I learned C++ mostly in a local community college (Brevard Community College), and a little more in the university I graduated from (Florida Institute of Technology). I used the "C++ How to Program" 2nd edition from Dietel & Dietel in both cases, though they have later editions by now. It's an OK book for reference, but not so great for learning from. I learned the most from asking questions in class.
 

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Discussion Starter · #7 · (Edited)
Thank you for your nice explanation your helping me alot... now i understand now how to use this char. Im giving it a try now...so you learned C++ in local community college (Brevard Community College), and a little more in the university and by using C++ book. Did you also learned C++ through the internet??
I still have a lot of question to ask but for now i will try first what have you taught me..If I don't understand something i will just post them here...thank you for your great help...BTW what are you using for compiling...me Im currently using Dev-C++ is it a good compiler?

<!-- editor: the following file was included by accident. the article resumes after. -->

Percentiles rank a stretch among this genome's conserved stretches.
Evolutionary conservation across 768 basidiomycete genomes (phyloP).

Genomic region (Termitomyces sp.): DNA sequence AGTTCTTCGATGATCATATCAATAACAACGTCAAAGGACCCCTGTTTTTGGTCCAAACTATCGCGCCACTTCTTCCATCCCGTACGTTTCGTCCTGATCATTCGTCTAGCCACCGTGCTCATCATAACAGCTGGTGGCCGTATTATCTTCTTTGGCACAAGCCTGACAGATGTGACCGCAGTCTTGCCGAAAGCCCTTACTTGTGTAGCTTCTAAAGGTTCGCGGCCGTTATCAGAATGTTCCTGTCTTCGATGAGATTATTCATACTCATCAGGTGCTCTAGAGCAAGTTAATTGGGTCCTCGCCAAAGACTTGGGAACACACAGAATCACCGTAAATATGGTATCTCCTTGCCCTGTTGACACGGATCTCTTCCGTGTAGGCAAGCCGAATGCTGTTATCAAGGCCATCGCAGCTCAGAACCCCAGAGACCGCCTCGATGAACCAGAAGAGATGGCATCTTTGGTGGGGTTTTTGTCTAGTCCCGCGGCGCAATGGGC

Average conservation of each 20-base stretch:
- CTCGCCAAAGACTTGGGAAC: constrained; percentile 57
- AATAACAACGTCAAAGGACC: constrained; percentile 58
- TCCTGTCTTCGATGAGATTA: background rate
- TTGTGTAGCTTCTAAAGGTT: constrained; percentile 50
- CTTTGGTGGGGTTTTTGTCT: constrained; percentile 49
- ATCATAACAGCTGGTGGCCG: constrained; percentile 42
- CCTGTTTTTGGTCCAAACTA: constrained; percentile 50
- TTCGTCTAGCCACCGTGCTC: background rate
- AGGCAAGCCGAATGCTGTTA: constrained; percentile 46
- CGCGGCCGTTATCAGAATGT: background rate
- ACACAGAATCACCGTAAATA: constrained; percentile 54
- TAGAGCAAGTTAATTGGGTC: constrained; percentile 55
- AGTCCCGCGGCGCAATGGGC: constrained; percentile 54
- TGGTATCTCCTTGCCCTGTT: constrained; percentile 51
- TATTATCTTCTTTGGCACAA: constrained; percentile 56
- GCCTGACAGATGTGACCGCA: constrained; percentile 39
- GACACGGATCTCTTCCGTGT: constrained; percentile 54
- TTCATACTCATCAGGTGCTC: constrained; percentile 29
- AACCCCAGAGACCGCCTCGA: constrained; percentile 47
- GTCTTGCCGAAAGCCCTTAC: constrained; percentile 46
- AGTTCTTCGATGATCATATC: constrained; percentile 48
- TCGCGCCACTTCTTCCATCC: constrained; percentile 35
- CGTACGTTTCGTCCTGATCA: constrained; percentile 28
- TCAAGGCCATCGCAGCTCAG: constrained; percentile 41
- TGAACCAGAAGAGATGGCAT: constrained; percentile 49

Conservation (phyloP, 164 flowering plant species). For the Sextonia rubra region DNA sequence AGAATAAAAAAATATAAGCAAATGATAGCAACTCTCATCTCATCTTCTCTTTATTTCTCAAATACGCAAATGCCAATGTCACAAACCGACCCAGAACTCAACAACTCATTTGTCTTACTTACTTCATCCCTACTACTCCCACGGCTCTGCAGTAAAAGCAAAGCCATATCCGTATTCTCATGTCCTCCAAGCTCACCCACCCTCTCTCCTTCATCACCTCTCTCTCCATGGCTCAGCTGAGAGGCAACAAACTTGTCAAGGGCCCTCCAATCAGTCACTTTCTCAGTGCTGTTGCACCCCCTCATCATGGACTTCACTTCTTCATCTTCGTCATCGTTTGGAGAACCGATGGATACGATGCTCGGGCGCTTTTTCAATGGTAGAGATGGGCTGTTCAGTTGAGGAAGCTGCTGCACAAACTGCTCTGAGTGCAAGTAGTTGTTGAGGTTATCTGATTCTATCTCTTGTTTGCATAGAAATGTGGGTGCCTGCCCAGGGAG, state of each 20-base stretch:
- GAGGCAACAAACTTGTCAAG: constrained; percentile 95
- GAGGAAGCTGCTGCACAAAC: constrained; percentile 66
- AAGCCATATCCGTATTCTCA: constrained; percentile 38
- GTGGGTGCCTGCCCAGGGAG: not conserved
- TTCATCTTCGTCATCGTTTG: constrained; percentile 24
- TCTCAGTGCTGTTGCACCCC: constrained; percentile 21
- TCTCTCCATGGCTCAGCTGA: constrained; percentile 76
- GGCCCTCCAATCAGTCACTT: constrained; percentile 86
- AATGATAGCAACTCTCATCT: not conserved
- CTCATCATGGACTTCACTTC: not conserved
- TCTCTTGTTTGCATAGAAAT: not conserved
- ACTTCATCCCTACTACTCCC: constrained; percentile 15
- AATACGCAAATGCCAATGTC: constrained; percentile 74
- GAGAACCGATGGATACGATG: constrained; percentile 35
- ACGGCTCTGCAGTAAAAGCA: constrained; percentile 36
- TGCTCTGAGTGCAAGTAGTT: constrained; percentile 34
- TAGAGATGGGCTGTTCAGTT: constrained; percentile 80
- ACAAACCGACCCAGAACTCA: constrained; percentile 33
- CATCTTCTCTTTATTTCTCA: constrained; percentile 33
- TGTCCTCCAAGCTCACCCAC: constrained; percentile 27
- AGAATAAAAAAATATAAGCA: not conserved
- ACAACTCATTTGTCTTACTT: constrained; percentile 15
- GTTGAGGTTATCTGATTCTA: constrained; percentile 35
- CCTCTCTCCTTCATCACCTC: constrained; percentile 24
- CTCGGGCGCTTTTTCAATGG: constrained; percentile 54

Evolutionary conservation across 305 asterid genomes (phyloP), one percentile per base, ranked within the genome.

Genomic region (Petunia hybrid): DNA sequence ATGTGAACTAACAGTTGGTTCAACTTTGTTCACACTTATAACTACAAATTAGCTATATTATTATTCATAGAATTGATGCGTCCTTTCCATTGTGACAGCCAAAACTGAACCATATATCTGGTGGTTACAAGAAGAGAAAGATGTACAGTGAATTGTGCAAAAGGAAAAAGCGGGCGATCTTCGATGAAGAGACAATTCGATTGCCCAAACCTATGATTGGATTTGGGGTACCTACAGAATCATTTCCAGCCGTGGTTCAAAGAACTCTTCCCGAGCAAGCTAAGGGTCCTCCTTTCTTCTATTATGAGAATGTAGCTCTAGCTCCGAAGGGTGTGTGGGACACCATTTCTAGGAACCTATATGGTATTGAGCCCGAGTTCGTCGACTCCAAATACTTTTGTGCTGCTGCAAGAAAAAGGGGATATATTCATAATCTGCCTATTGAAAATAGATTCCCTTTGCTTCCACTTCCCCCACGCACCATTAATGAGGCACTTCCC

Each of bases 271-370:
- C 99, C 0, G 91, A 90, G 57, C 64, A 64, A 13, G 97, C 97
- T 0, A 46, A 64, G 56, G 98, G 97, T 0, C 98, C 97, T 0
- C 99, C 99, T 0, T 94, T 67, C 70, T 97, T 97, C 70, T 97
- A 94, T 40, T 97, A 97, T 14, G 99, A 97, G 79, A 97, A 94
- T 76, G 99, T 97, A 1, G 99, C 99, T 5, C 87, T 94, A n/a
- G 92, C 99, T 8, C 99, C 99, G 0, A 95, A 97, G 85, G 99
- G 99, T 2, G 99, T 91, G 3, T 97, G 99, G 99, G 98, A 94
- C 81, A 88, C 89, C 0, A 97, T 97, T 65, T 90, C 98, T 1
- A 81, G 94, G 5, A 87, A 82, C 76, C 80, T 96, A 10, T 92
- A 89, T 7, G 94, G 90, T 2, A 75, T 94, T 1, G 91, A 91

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Knowledge is the solution
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Dev-C++ itself isn't a compiler really, but a IDE (Integrated Development Environment). In short, it is just a GUI that provides some editing tools and automated compiling. The compiler Dev-C++ uses is mingw, which yes, it's one of the best compilers out there.
 

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MinGW is a decent free compiler. It has some problems with inherittance and templates (only when together - handles them fine separately), but nothing that can't be worked around.

gcc (which MinGW is heavily based off of) is the best option (not subject to the problems mentioned above), but if I remember correctly, MinGW is the windows port of gcc.